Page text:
Friday, July 17, 2009

Consistent Navigation

Most web sites are not very big, so this isn't usually an issue. Once people understand how to get around your web site, don't confuse them.
  • Use your navigation system on all your pages, with few exceptions. Exceptions should make sense and usually involve processes that follow from step to step.
  • Provide an indicator to let people know where they are in your navigation system. This can involve changing the color of the link for the current page and disabling the link for the current page.
  • For larger sites, consider using bread crums, which are a set of links for all the pages the user has visited.
When you are ready for a full web site redesign, consider keeping the navigation the same or at least similar. This reduces the amount of time for people to re-learn how to get around. Of course, if you are changing your site because nobody could find anything on it, by all means re-work the navigation!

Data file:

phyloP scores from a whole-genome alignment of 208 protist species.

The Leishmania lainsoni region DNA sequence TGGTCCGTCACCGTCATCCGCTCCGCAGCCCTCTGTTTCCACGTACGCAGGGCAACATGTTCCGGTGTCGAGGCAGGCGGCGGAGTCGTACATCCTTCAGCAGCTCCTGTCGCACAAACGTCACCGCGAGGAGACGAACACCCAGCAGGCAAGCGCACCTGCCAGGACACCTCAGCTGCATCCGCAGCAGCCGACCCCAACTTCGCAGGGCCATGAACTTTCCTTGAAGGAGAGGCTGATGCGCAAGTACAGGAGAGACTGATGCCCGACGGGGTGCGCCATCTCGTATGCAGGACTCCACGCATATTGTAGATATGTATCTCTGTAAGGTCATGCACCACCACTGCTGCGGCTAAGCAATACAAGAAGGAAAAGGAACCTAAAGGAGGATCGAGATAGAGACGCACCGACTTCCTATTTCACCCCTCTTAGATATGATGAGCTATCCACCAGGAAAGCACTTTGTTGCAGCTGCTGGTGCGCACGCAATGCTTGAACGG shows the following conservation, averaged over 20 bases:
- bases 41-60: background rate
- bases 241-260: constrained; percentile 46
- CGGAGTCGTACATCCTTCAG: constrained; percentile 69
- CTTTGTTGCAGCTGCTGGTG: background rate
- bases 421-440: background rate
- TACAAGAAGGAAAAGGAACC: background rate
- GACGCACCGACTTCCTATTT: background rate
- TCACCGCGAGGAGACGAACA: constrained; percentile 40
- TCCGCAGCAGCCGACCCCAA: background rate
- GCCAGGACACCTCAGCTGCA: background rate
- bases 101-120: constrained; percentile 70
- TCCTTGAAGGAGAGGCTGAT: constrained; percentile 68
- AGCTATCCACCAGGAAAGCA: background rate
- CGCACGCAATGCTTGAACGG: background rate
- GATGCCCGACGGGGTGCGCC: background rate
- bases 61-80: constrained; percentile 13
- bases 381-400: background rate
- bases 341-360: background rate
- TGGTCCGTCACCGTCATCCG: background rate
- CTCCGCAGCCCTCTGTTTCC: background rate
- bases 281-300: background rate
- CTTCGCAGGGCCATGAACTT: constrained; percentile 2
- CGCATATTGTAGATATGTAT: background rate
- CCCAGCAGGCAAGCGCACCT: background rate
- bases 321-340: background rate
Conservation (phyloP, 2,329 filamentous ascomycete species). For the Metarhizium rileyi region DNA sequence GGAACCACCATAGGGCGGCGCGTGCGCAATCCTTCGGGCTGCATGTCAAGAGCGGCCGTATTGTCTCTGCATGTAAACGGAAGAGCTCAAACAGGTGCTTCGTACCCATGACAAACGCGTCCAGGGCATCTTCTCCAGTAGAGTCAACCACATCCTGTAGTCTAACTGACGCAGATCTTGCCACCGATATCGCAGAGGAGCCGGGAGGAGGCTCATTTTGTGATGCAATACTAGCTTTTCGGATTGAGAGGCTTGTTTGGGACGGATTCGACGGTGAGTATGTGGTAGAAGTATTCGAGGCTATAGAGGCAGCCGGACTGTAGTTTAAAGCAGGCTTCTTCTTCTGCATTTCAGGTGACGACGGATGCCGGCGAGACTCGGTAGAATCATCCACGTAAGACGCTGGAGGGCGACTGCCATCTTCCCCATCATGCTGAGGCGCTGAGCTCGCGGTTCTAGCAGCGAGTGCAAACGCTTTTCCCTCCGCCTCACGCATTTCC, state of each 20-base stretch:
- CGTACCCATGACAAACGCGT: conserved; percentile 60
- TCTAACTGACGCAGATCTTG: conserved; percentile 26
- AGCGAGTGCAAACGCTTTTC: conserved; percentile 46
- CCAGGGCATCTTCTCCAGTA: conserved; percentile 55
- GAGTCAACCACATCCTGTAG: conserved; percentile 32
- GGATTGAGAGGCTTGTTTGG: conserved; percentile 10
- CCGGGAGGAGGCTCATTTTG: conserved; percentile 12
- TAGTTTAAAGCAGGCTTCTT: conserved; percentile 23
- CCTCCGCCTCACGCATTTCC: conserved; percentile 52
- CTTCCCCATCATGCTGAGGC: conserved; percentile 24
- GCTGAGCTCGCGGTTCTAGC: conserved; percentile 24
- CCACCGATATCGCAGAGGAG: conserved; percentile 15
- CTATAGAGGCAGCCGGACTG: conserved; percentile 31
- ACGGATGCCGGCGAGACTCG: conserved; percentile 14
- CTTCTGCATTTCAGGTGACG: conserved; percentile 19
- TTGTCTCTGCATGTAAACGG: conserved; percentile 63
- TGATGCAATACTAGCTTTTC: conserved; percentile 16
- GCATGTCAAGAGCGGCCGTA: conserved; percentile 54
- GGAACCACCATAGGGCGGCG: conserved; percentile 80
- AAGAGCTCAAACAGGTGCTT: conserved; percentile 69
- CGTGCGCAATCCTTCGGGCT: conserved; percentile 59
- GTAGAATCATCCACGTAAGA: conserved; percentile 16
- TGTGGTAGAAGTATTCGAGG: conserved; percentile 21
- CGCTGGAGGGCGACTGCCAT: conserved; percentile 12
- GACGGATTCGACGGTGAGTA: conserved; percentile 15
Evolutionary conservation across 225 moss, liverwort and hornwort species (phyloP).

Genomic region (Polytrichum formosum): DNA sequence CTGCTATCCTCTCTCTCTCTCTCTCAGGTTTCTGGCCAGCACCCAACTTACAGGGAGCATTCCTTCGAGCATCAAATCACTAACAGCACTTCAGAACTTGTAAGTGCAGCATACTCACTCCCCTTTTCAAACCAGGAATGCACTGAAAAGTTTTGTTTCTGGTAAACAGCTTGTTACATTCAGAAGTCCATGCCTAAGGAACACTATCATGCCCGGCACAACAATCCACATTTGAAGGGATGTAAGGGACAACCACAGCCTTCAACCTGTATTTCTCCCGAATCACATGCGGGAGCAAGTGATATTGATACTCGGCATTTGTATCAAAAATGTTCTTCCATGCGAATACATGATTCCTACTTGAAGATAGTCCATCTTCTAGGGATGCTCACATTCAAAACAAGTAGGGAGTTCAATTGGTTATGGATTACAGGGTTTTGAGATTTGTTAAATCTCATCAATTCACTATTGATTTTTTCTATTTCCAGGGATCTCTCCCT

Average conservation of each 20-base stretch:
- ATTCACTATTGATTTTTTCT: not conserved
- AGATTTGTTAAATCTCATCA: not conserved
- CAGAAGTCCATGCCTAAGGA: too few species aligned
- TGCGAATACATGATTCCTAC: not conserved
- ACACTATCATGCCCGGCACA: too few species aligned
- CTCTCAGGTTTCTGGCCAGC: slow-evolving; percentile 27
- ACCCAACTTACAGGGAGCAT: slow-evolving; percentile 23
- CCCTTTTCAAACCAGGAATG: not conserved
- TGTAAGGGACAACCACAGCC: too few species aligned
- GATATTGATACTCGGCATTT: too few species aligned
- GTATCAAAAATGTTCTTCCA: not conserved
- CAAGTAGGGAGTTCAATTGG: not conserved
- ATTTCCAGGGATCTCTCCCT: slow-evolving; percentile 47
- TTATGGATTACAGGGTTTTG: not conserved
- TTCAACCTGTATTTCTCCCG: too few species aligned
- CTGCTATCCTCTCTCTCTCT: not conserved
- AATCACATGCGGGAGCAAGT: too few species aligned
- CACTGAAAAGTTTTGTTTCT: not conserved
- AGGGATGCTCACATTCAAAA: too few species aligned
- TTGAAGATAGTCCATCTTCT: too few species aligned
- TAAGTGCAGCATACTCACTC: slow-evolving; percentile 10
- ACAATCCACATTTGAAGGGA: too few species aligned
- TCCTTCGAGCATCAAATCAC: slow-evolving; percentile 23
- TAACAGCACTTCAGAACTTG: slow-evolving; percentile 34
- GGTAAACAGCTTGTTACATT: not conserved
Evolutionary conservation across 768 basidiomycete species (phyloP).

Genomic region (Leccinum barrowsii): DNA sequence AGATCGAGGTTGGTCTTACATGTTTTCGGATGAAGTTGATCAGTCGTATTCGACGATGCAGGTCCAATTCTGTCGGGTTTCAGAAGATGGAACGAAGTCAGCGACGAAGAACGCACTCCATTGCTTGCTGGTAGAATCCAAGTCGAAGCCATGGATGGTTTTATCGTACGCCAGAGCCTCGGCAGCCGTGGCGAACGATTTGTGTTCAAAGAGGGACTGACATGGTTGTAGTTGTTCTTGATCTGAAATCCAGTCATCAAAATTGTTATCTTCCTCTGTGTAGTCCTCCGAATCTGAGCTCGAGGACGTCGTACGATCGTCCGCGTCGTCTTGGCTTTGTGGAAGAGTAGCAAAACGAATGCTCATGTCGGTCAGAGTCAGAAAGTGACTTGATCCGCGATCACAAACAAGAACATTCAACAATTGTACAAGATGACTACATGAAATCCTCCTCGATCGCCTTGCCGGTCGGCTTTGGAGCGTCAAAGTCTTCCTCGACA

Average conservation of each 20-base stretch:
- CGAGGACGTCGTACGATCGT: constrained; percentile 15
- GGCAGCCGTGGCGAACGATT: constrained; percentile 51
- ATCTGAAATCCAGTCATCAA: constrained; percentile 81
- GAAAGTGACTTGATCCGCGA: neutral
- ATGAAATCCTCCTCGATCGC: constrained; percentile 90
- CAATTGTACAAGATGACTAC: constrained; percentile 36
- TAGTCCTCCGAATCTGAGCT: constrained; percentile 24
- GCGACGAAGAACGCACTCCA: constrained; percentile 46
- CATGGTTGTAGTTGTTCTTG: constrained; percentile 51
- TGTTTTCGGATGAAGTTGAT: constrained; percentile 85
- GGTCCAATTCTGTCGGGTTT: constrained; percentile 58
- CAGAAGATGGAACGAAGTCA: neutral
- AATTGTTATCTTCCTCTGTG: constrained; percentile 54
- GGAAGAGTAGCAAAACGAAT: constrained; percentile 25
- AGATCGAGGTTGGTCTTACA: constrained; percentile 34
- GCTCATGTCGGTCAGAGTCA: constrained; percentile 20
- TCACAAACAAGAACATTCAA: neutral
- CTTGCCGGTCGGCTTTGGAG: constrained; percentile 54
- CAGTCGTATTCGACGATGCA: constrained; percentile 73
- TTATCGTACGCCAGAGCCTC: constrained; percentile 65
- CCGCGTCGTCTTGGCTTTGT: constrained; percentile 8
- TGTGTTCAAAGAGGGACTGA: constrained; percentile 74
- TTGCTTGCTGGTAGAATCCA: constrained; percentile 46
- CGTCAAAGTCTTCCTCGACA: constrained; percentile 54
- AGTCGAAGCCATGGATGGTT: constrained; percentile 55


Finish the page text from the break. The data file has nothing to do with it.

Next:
4 comments:

quillcards said...

Can you navigate around Quillcards OK?

I would be interested in any feedback on problems you have navigating the site.

I read Steve Krug's book 'Don't Make Me Think' several times and I used site usability tests like 5secondtest.com

David said...

@quillcard

Two comments regarding your navigation.

1) on your home page, do not show the home link (like you are doing) but do leave the space for it. That will keep your other links from shifting right.

2) Move the blog link off the main navigation since it is not part of your actual site. Or better integrate the blog into your site by adding the full nav bar to the blog.

quillcards said...

Thank you. The blog is on a page of the main site, so I looked at your answer from a slightly different perspective and added a full set of tabs to the blog page.

Many, many thanks for the insight.

The Muse said...

superb info.
clear and precise :)